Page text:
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Diversity and evolution of amphibian pupil shapes

Thomas, K. N., Rich, C., Quock, R. C. , Streicher, J. W., Gower, D. J., Schott, R. K., Fujita, M. K., Douglas, R. H. ORCID: 0000-0002-6862-2768 & Bell, R. C. (2022). Diversity and evolution of amphibian pupil shapes. Biological Journal of the Linnean Society, 137(3), pp. 434-449. doi: 10.1093/biolinnean/blac095


Pupil constriction has important functional consequences for animal vision, yet the evolutionary mechanisms underlying diverse pupil sizes and shapes are poorly understood. We aimed to quantify the diversity and evolution of pupil shapes among amphibians and to test for potential correlations to ecology based on functional hypotheses. Using photographs, we surveyed pupil shape across adults of 1294 amphibian species, 74 families and three orders, and additionally for larval stages for all families of frogs and salamanders with a biphasic ontogeny. For amphibians with a biphasic life history, pupil shape changed in many species that occupy distinct habitats before and after metamorphosis. In addition, non-elongated (circular or diamond) constricted pupils were associated with species inhabiting aquatic or underground environments, and elongated pupils (with vertical or horizontal long axes) were more common in species with larger absolute eye sizes. We propose that amphibians provide a valuable group within which to explore the anatomical, physiological, optical and ecological mechanisms underlying the evolution of pupil shape.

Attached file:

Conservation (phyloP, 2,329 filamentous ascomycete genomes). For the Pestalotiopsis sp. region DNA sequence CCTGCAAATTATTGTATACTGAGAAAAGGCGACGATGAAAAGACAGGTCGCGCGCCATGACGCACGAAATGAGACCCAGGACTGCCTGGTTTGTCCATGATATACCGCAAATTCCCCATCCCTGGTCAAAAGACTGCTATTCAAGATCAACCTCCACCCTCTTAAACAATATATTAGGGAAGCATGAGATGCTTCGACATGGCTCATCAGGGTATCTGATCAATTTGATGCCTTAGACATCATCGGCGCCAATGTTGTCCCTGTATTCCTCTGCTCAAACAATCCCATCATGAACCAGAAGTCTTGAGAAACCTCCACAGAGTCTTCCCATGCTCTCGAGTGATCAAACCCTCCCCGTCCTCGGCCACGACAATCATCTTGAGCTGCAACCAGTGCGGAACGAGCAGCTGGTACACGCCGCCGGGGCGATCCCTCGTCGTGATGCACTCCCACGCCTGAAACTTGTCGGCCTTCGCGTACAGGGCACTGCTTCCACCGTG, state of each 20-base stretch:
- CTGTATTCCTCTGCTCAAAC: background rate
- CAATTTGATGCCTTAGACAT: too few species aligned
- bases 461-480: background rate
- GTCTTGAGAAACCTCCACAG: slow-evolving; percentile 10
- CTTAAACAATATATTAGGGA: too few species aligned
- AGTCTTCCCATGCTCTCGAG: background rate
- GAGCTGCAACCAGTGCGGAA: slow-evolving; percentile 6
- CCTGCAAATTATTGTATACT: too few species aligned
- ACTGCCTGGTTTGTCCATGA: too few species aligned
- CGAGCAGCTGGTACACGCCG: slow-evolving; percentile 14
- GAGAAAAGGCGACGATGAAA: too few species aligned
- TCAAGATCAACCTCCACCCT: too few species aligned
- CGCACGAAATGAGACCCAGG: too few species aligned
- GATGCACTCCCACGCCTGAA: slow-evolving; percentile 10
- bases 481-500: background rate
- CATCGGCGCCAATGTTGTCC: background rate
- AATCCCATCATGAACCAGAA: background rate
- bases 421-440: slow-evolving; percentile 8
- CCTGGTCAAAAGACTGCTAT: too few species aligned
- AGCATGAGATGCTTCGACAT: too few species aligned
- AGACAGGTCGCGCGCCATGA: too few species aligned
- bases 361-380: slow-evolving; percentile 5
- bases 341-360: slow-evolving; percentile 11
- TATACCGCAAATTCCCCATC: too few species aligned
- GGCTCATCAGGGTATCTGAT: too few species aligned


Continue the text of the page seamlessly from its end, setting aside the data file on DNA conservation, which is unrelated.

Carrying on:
Publication Type: Article
Additional Information: © The Author(s) 2022. Published by Oxford University Press on behalf of The Biological Journal of the Linnean Society. This is an Open Access article distributed under the terms of the Creative Commons Attribution License (, which permits unrestricted reuse, distribution, and reproduction in any medium, provided the original work is properly cited.
Publisher Keywords: activity period, Anura, aquatic, Caudata, fossorial, Gymnophiona, optics, scansorial, vision
Subjects: Q Science > QH Natural history > QH301 Biology
R Medicine > RE Ophthalmology
Departments: School of Health & Psychological Sciences > Optometry & Visual Sciences
Text - Published Version
Available under License Creative Commons Attribution.

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